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Study finds AI and advanced predictive modeling needed to meet underwriting challenges

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Capgemini Research Institute’s recently released World Property and Casualty Insurance Report 2024 explores technology advancements needed to meet the challenges facing the underwriting industry. 

The research institute examines the use and need for technology throughout industries.

“The property and casualty insurance industry faces significant challenges, with global combined ratio reaching 103% in 2022,”Anirban Bose, Capgemini board member and CEO of Financial Services Strategic Business Unit, says in a foreword to the report. “Inflationary pressure and a volatile risk landscape have tossed traditional underwriting strategies into disarray.”

Bose says trailblazers are breaking free from legacy models and harnessing data through predictive analytics, AI, and cutting-edge technologies. 

“Our report found that underwriting trailblazers rarely miss their business goals, sparking topline growth, positively impacting profits, and enhancing risk oversight,” Bose says. 

Losses have outpaced premium growth and legacy practices haven’t been able to keep up with challenges such as climate change, cyber risks, mobility shifts, and consumer expectations, the report says. 

Insured losses from natural catastrophe events reached $123 billion in 2023, marking the fourth consecutive year and the sixth in the last seven years with losses of more than $100 billion, the report says. 

Evolving risks are also growing because of technology advancement, it says. 

“For example, repair costs for a mid-size electric SUV are 53% higher than those for a similar traditional vehicle as usage pattern changes,” the report says. 

Globally, insurers face challenges in adjusting rates, the report says. It uses California, South Australia, and Switzerland as examples. 

Personal insurance line rates have increased to meet the challenge with a 4.5% increase between 2019-2022 in the United States, it said. 

The report says another survey conducted by Capgemini, “2024 Global Voice of the Customer,” found that 42% of customers said they find the underwriting process complex and lengthy. 

“Most policyholders want to know whether the cost of premiums equates fairly to the value delivered,” the report says. 

Twenty-seven percent of policyholders said they switched providers in the past two years and 60% said they switched for lower premiums.

Consumers and insurers are also at odds about data collection. Fifty-three percent of customers were concerned with how much personal information that insurers collect.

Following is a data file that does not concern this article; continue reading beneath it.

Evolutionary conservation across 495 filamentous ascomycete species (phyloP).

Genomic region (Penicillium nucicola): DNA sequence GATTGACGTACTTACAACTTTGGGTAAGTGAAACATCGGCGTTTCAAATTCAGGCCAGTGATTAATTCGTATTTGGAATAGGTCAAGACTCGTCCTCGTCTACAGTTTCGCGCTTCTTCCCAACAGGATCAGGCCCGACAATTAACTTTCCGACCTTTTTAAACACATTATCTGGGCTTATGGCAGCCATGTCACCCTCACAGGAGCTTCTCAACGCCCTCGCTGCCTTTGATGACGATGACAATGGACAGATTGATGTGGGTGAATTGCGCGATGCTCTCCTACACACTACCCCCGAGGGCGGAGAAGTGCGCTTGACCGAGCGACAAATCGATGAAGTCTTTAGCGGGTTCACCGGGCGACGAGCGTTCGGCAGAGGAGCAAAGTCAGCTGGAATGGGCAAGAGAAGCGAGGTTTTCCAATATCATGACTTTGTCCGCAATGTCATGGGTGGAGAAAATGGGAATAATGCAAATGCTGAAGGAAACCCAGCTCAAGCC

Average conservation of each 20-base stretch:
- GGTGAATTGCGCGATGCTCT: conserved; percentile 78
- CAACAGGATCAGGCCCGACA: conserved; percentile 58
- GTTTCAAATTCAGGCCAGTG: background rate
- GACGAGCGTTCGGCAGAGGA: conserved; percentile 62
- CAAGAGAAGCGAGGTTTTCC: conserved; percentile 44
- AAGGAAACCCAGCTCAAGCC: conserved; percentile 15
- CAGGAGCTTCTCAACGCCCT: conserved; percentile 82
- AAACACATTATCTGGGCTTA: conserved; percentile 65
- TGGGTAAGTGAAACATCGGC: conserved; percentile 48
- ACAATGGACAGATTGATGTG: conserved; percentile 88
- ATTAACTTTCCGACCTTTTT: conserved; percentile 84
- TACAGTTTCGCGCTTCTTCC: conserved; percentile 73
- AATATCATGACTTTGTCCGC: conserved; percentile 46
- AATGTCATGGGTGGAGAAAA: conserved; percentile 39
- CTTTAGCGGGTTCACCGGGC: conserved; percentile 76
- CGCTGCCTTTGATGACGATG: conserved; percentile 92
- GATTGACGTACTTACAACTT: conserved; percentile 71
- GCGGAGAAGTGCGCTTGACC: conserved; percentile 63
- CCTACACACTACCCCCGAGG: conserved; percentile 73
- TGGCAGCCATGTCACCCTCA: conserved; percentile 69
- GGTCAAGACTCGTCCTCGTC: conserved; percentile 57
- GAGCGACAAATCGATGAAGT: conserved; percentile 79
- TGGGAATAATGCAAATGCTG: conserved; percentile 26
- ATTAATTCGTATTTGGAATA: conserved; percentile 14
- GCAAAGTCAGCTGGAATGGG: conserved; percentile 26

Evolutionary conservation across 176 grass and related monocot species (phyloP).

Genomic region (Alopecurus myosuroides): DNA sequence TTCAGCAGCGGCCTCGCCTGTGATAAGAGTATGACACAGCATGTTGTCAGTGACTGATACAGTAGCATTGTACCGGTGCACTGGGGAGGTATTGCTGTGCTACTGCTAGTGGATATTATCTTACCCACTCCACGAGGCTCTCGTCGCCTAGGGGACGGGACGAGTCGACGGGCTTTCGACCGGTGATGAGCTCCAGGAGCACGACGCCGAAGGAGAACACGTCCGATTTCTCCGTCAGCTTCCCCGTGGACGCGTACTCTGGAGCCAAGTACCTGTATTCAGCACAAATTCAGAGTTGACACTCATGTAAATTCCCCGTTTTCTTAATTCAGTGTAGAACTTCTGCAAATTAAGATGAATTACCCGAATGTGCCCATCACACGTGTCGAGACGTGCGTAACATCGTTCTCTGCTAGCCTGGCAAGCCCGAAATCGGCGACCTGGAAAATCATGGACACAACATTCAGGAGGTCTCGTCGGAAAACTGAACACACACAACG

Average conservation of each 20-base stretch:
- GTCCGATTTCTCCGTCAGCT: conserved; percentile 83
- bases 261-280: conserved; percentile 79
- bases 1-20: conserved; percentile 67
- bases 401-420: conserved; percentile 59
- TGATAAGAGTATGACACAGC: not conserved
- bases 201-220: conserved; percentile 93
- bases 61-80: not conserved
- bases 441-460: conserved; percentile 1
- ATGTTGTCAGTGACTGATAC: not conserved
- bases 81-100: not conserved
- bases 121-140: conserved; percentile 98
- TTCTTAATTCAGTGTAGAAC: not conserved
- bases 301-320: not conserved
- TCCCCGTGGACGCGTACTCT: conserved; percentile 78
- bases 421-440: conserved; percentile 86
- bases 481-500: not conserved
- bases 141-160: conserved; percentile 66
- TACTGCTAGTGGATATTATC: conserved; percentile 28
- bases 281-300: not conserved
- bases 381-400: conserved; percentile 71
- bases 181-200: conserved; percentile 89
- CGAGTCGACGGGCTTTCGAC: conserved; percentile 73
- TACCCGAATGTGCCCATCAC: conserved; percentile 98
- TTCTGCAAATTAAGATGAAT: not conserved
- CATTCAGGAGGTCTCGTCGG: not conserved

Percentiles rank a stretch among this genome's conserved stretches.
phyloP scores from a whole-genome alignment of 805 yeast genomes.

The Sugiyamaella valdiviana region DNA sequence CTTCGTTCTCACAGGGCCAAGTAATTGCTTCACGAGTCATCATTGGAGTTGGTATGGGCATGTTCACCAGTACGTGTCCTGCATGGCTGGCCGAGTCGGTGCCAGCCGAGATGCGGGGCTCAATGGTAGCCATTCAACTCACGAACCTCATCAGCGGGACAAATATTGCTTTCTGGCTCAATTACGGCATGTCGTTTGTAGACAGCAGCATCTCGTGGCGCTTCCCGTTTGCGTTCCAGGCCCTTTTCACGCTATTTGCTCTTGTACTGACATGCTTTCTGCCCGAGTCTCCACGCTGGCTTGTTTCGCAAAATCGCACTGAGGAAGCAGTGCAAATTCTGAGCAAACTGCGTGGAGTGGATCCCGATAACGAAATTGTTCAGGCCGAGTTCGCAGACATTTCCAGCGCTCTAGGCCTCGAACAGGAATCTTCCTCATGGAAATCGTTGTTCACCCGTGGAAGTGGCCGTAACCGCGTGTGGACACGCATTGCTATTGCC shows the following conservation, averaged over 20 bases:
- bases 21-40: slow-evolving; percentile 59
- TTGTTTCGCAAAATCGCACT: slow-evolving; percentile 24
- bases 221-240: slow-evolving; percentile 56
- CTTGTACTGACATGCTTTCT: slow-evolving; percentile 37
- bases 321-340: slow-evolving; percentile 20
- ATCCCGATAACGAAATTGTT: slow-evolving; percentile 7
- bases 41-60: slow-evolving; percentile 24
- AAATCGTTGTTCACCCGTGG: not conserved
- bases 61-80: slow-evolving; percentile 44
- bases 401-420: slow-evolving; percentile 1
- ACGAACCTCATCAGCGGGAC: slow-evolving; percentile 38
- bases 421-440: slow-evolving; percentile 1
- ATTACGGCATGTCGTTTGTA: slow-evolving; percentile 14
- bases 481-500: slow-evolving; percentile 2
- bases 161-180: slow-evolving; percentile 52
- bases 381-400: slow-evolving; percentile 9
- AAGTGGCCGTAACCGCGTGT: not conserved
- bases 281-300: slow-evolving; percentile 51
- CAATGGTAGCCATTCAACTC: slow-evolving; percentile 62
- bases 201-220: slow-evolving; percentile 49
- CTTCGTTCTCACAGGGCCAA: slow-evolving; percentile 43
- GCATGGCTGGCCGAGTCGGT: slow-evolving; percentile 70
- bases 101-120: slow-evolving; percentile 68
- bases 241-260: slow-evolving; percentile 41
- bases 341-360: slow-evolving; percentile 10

Yet, 63% said they’d be willing to provide more data in exchange for transparency, discounts, and reassurance that their information was secure. 

Stronger and more transparent communication could shift relationships with consumers, the report says. Yet only 25% of personal line carriers have advanced interactive feedback loop capabilities, the report says. 

“However, among insurers that deploy such loops at scale, 90% report underwriting improvement,” the report says. 

Meeting consumer needs is important to the industry, the report says. 

“As a result of the vicious cycle, the industry is in jeopardy of losing relevance,” the report says. “Modernization is vital to restoring trust between individuals seeking risk buffers and insurers providing financial protection.” 

Insurers can start meeting challenges the industry faces using predictive models and AI, the report says. 

Capgemini’s “2024 Global Insurance Executives” survey found 54% of executives said insufficient access to data was a top challenge. Fifty-one percent noted legacy systems as a challenge and 47% said a lack of skilled talent. 

Eighty-three percent of executives also believed predictive models were critical for the future of underwriting. 

Yet, 37% of insurers have advanced third-party data capabilities and 27% have predictive modeling capabilities, the report said. 

A majority of executives (62%) felt AI could elevate underwriting quality and reduce fraud. Yet, only 43% trust automation tools, and 67% said analytical tools are overly complex. 

The report considered concerns the industry should pay attention to when implementing predictive models. 

“Insurers must collaborate with regulators to enable responsible innovation and expanded usage of accurate risk pricing models,” the report says. 

The report continues by saying AI models could have biases that cause some demographic groups to suffer. 

“The situation raises compliance concerns because most underwriters do not fully understand algorithmic recommendations,” the report says. 

Success requires underwriter support and a robust technical foundation, according to the report. 

Companies can start laying a foundation with workbench pillars such as: 

    • Workforce management: Helps automate guidelines, referrals, and pre-populates documents, and personalizes agent portals;
    • Process automation: Can handle policy renewal reminders and seamlessly consolidate third-party data;
    • Risk insight: Enables decision recommendation engines that keep the underwriter in the driver’s seat; and
    • Portfolio management and governance support book reporting, stress test scenario modeling, and auditability.


Photo courtesy of William_Potter/iStock

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